What makes Darling’s dithering all the more extraordinary is that he and the Bank of England must have prepared for this for weeks. Yet their staff apparently told bemused emissaries of the big banks on Monday night that they were “still working on a plan”.

Darling has implied, over and again, that he will do the same as his Irish and German counterparts when they faced a bank collapse. He has parroted that he will do “whatever is necessary to ensure stability”. Yet he will not say what this is, and indeed he objects to the actions of the Irish and Germans. The impression is of a man who simply does not know what to do, like Lord Lamont in the sterling crisis of 1993.

The longer that deposit security is delayed, the more markets will withdraw cash and speculate against bank shares. It is not irresponsibility or panic that has led tens of thousands of Britons to move their balances out of the domestic system. They may be overreacting, but the chancellor has encouraged them to do so. Would you gamble your savings on Darling’s decisiveness, or on that of the present governor of the Bank or England?

The stupefying sums of money allegedly required to restore market confidence are not real. The indebtedness of banks is underpinned by real, albeit postponed, value in the economy. Assets “recapitalised”, or nationalised, by the Treasury are sellable as the economy improves – as was British oil in the 1980s – and taxpayers should be able to benefit from the risks they have been expected to take. This will happen quicker when the Bank finally lowers rates and company liquidity is eased.”

Simon Jenkins is a polemecist and his strident views help to sell the newspaper he inhabits.  His recent article hangs on to the coat tails of the recently published “Too Big to Fail” (Andrew Ross Sorkin) – dubbed the “definitive history” of the banking crisis in America – and an unanswered question: were British banks also too big to (be allowed to) fail?

The crisis came about when confidence, primarily in the US and UK banking systems, collapsed.  Banks had been developing ever more complicated instruments to increase profits, speculating more widely through rarely understood market derivatives, and lending recklessly in the American ‘sub prime’ mortgage market.  The pus built up until, inevitably, the volcano threatened to erupt and drown civilisation in its seedy lava.

“The recession came about for many reasons, but mostly because of worries about the banking system. UK and American banks took huge risks with their lending and investments in the noughties, and when things started to go sour towards the end of the decade, debts couldn’t be repaid. Much of the blame was laid on sub-prime mortgages where banks lend to people who are considered less likely to be able to pay them back.

When large numbers of mortgage-payers miss their repayments, the banks lose money. With less money available, they can’t lend to businesses, meaning less investment and reducing the potential to make a profit. With less chance to make money, fewer people want to invest in companies, and this caused the value of the stock market to fall, or ‘crash’.

Banks also stopped lending to each other and to consumers, resulting in what has become known as the ‘credit crunch’.”


On the 13th October the British government announced that it would be rescuing three banks – The Royal Bank of Scotland, Lloyds TSB, and HBOS – with a package worth £37 billion.  In return for the injection of taxpayers’ money, the government would end up owning 60% of the first bank, and 40% of the other two, with vetoes on bonuses.  The state investment was intended to be realised in brighter times, realising (it was hoped) a substantial profit for the British people.  In other words, this was the equivalent of the failed entrepreneur staring into the abyss of bankruptcy and clutching at the expensive but life-saving deal offered by the only person willing to lend.  The UK government became the heart and the lungs of those banks, without which they would have failed.  In response to the news of the bailout, the FTSE 100 index surged 8.2%.  Hope was not dead.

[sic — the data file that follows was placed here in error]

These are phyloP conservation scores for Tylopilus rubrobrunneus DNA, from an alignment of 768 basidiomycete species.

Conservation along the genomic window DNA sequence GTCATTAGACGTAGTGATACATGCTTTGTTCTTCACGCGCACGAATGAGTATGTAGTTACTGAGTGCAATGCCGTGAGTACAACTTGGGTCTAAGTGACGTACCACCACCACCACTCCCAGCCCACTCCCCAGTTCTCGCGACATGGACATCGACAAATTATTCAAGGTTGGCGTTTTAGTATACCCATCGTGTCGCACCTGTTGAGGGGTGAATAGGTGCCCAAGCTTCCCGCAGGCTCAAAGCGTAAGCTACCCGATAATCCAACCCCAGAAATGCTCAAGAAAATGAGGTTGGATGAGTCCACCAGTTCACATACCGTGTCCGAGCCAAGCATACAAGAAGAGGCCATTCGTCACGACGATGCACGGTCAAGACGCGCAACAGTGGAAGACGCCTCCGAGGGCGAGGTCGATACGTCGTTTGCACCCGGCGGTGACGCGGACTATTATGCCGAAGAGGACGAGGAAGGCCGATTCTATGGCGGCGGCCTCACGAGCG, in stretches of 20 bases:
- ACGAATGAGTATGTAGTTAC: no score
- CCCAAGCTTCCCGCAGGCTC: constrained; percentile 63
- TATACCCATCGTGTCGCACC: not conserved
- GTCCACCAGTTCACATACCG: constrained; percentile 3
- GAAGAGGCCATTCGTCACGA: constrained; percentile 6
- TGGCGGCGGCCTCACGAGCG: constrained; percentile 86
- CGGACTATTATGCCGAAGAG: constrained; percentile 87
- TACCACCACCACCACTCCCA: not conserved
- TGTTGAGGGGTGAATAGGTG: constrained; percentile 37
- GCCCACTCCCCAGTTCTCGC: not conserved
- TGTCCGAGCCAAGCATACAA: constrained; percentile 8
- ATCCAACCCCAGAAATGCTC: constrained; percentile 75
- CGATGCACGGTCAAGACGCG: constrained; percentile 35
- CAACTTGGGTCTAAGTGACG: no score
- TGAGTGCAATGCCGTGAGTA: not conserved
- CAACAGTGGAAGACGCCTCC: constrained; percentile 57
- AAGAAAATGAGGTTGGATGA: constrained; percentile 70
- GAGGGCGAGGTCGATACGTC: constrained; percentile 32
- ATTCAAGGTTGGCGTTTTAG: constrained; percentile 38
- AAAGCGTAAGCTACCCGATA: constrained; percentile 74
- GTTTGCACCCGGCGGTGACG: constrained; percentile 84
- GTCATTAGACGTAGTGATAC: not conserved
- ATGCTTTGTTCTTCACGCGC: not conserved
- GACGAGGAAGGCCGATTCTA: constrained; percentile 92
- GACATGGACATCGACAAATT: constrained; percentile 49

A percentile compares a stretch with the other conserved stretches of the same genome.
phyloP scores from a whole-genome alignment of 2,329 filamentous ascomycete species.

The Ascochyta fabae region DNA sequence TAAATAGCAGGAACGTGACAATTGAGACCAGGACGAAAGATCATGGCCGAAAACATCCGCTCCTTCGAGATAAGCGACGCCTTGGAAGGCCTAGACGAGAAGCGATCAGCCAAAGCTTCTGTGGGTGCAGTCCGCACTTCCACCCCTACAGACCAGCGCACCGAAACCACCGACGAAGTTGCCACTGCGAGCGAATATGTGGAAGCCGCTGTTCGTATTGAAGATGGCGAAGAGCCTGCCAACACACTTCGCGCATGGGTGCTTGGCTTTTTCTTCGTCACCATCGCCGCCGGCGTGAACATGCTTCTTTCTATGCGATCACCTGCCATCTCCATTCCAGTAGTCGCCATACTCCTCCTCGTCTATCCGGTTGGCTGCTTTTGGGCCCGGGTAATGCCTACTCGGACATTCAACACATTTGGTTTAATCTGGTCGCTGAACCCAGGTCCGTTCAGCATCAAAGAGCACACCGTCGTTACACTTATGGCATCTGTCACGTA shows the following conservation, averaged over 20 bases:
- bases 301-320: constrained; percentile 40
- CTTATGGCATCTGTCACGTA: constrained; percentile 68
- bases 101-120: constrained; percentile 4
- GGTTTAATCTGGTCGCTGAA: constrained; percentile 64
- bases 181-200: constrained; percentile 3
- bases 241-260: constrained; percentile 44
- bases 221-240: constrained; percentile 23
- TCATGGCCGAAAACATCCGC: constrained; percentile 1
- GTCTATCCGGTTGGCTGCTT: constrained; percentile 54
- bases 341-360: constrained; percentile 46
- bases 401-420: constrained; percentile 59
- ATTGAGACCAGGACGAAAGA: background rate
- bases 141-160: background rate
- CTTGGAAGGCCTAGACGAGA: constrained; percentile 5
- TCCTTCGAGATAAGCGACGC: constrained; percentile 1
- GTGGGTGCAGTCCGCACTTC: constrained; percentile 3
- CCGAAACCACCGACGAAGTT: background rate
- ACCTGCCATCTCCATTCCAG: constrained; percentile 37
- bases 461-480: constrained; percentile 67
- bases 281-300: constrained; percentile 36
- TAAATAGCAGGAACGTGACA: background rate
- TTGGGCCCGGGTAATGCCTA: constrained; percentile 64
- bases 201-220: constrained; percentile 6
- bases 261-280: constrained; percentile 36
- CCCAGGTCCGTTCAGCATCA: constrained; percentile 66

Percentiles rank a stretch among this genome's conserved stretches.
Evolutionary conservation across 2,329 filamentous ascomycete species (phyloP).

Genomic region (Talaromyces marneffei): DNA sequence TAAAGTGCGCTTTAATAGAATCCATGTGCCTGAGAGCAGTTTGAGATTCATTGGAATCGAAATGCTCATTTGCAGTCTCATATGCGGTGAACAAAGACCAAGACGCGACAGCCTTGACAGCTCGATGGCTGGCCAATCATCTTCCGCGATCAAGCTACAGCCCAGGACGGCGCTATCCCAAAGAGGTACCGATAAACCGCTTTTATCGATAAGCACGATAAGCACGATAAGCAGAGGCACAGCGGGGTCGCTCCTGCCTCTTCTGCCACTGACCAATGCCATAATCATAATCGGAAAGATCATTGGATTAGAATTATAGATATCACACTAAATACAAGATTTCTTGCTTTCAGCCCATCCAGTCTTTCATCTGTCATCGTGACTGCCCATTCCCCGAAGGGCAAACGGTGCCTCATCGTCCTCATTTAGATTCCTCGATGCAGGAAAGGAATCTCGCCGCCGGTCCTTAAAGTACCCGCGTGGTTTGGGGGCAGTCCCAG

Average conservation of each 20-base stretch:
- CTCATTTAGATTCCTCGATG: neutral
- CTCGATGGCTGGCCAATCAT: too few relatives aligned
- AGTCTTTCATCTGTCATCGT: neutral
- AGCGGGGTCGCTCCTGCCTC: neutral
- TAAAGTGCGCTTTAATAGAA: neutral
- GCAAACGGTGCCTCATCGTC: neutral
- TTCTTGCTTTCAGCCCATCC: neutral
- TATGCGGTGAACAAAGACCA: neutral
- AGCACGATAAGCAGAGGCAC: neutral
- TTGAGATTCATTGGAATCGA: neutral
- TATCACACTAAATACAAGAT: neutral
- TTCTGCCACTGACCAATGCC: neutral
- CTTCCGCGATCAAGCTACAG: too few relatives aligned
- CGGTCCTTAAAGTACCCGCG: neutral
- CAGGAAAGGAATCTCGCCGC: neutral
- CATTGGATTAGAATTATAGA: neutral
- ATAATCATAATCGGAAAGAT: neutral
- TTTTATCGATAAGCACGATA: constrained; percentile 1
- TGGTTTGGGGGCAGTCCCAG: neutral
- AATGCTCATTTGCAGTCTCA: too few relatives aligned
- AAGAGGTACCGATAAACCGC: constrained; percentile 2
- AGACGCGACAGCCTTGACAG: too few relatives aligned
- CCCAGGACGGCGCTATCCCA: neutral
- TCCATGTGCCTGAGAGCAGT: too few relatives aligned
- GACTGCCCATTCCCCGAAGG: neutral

Proportionate circles showing bank values and cash injections

The UK taxpayers now own 68% of RBS and 43% of the merged Lloyds/HBOS banks and their debts (but not their assets) of an estimated £1.5 trillion could be added to the national balance sheet, even though the Lloyds/HBOS holding is still a minority one.  New statistics from the Office for National Statistics (ONS) already puts the public debt at a deficit of £848.5billion, equal to 59.9% of GDP (compared to 83.4% in the US for the 2009 year) and the worst deficit since 1978. Public borrowing in February stood at £122 billion for the year, and, for the first time since records began in 1993, the UK had had to borrowed money (£4.3 billion) in January.  Adding the banks’s debts to the balance sheet would leave the public debt equal to or exceeding GDP, according to the ONS.  January is usually a good month for government receipts, but income from corporation tax and income tax has dropped dramatically, hence the need to borrow.

Government critics point to the fact that UK public borrowing continued to rise under the Labour administration even when government receipts were rising prior to the recent recession – due to the government’s increased spending on health and education.  The Conservatives promise that they would cut the deficit as their first priority – no details provided.  But as the UK heads towards a hung parliament, the Liberal Democrats hold the balance of power and have pledged not to support budgetary cuts.  This is in line with the Labour Chancellor’s preference for ensuring solid economic growth before embarking on cuts to public spending, a preference which has gained considerable support amongst economists ( who hark back to the ignored warnings of Keynes in 1932:

‘The voices which, in such a conjuncture, tell us that the path of escape is to be found in strict economy and in refraining, wherever possible, from utilising the world’s potential production, are the voices of fools and madmen.”

Simon Jenkins, too, wants us to follow Keynes.  Perhaps, after all, he is not out of step with the Chancellor.  He is, however, in a happier position.  He is merely a commentator, writing about decisions others have to take.  He has the luxury of nothing hanging on his words or actions except the sale of a few more newspapers.

Click to access psf0210.pdf

See also comparison of national debt with other countries: